D. Registered and Used in Bad Faith
Paragraph 4(b) of the Policy provides four, non-exclusive, circumstances that, if found by the Panel to be present, shall be evidence of the registration and use of a domain name in bad faith:
“(i) circumstances indicating that you have registered or you have acquired the domain name primarily for the purpose of selling, renting, or otherwise transferring the domain name registration to the complainant who is the owner of the trademark or service mark or to a competitor of that complainant, for valuable consideration in excess of your documented out-of-pocket costs directly related to the domain name; or
(ii) you have registered the domain name in order to prevent the owner of the trademark or service mark from reflecting the mark in a corresponding domain name, provided that you have engaged in a pattern of such conduct; or
(iii) you have registered the domain name primarily for the purpose of disrupting the business of a competitor; or
(iv) by using the domain name, you have intentionally attempted to attract, for commercial gain, Internet users to your website or other on-line location, by creating a likelihood of confusion with the complainant’s mark as to the source, sponsorship, affiliation, or endorsement of your web site or location or of a product or service on your website or location.”
It is an essential requirement of the third element of the Policy that both registration in bad faith and use in bad faith must be proved by the Complainant on the balance of probabilities. In respect of registration in bad faith, the Complainant must show that the Respondent had the Complainant’s rights in mind when it registered the disputed domain name and that it proceeded with bad faith intent to target such rights. The Complainant makes relevant submissions in the Complaint, arguing in particular that the disputed domain name has been registered intentionally to attract Internet users, for commercial gain, to the Respondent’s website by creating a likelihood of confusion with the Complainant’s TARMAC trademark.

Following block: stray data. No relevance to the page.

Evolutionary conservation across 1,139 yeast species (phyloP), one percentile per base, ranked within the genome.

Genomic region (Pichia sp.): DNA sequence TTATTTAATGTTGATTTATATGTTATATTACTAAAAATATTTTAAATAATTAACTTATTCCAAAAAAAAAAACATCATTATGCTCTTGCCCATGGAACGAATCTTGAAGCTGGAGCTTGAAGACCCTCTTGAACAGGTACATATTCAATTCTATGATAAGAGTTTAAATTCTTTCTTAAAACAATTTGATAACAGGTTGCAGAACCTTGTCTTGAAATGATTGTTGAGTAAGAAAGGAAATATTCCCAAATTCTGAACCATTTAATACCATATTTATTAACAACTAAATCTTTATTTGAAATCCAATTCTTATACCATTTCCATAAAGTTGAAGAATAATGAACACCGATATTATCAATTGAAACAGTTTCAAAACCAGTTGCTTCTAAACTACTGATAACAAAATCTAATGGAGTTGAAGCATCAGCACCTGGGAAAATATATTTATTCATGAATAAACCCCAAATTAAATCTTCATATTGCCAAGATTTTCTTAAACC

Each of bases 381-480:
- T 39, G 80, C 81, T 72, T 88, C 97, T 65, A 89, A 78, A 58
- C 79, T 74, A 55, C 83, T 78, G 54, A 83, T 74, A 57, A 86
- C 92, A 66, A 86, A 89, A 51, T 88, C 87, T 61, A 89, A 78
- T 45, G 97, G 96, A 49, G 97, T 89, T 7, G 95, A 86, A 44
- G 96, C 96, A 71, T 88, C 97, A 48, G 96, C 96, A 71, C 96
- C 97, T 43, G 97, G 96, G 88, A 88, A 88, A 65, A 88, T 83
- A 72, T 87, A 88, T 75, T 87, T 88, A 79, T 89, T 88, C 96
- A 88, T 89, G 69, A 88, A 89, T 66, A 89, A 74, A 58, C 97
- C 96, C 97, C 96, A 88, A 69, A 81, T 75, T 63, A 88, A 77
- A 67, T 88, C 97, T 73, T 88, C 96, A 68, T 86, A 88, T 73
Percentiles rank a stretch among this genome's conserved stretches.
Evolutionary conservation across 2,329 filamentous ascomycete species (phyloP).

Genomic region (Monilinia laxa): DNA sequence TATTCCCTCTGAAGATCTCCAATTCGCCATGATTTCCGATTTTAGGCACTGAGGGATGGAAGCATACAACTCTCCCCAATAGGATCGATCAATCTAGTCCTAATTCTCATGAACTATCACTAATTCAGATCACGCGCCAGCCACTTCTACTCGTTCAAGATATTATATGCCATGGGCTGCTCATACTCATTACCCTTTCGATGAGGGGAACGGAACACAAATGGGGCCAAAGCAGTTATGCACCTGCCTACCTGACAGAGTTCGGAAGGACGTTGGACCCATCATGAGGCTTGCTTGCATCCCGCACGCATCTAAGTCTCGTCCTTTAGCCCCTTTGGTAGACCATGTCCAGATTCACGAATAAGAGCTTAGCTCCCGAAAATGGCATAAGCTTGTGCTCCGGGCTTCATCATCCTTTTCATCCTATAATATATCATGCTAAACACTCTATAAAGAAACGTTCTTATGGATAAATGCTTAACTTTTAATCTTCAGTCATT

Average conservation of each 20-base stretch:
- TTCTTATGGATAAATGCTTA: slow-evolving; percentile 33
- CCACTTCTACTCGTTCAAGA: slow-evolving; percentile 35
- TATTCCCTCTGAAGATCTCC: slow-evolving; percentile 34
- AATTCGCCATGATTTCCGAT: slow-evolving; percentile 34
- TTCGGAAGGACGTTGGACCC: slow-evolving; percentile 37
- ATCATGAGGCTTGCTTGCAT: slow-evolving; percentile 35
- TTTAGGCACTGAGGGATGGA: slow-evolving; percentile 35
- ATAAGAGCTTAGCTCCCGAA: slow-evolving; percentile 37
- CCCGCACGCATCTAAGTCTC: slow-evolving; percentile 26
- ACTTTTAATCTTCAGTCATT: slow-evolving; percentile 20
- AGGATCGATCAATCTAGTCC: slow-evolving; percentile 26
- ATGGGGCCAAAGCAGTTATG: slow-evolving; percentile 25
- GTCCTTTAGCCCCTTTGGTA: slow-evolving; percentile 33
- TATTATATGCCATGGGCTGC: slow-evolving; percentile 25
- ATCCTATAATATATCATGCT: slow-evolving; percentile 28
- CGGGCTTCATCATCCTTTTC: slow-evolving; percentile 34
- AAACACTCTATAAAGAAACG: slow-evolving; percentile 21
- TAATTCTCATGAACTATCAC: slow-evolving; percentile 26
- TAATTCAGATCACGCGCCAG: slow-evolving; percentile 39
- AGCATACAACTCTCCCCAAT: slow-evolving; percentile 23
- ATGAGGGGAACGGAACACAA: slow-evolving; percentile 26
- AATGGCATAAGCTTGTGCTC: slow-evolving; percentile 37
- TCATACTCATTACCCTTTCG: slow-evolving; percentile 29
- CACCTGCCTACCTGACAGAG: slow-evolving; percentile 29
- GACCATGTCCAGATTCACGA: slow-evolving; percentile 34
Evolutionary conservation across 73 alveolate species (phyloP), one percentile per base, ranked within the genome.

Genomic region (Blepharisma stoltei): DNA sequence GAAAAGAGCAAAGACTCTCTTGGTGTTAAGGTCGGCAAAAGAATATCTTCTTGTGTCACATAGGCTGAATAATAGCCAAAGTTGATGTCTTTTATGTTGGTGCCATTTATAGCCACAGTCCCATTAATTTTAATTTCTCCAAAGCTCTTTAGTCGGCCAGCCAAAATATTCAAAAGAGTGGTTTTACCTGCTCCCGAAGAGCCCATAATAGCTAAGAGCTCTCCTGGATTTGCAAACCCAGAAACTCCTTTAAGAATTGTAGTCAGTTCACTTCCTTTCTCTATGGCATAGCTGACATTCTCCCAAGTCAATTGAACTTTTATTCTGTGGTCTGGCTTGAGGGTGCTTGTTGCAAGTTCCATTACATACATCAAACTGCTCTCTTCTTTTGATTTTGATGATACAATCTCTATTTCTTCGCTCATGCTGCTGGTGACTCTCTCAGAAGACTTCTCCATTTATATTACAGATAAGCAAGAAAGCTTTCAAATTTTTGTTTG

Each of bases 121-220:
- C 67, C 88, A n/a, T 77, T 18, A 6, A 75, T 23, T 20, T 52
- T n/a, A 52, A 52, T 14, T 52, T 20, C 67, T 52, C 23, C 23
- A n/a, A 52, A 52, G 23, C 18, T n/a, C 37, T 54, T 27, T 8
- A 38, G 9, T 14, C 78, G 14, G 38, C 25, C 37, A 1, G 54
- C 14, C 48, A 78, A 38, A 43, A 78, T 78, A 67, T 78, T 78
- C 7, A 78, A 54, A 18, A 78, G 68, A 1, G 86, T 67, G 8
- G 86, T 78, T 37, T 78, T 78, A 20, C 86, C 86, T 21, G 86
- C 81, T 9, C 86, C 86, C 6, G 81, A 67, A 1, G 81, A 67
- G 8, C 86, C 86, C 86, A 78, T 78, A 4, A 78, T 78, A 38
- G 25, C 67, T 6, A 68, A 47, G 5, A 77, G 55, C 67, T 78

The Respondent’s case is somewhat brief but indicates that the Respondent’s use of the term “tarmac” refers not to the Complainant’s trademark as such but rather to what it describes as “someone who works with the substance”. Based on the website associated with the disputed domain name, the Panel presumes “the substance” referred to is tarmacadam or asphalt, commonly shortened to “tarmac”. Indeed, as may be seen from the extracts in the factual background section above, the website makes multiple descriptive uses of the word “tarmac”, including in both gerund and adjectival forms, “specialists in tarmacing” and “tarmacing services”. These do not appear to be intended to reference the Complainant’s mark as such but rather to refer to a road or driveway surfacing material.
It appears from the panel’s first footnote in Tarmac Trading Limited v. Tarmac Group, Tranetech Software Solutions, WIPO Case No. D2018-0909, that the origins of the Complainant’s corporate group are to be found in the invention and patented process of creating the original version of the eponymous road surfacing material, followed in 1903 by the registration of the Complainant’s first TARMAC trademark. Nevertheless, the Panel considers that times have changed and that the public, at least in the UK where both Parties and the Panel are based, typically refer to most driveway surfaces (a “substance” as the Respondent puts it) as “tarmac” without intending to imply any commercial connection with the Complainant’s group of companies or their registered trademark portfolio. It is in this context that the disputed domain name appears to have been registered and used, not as a source-identifier of the Complainant, its group of companies, or its products and services.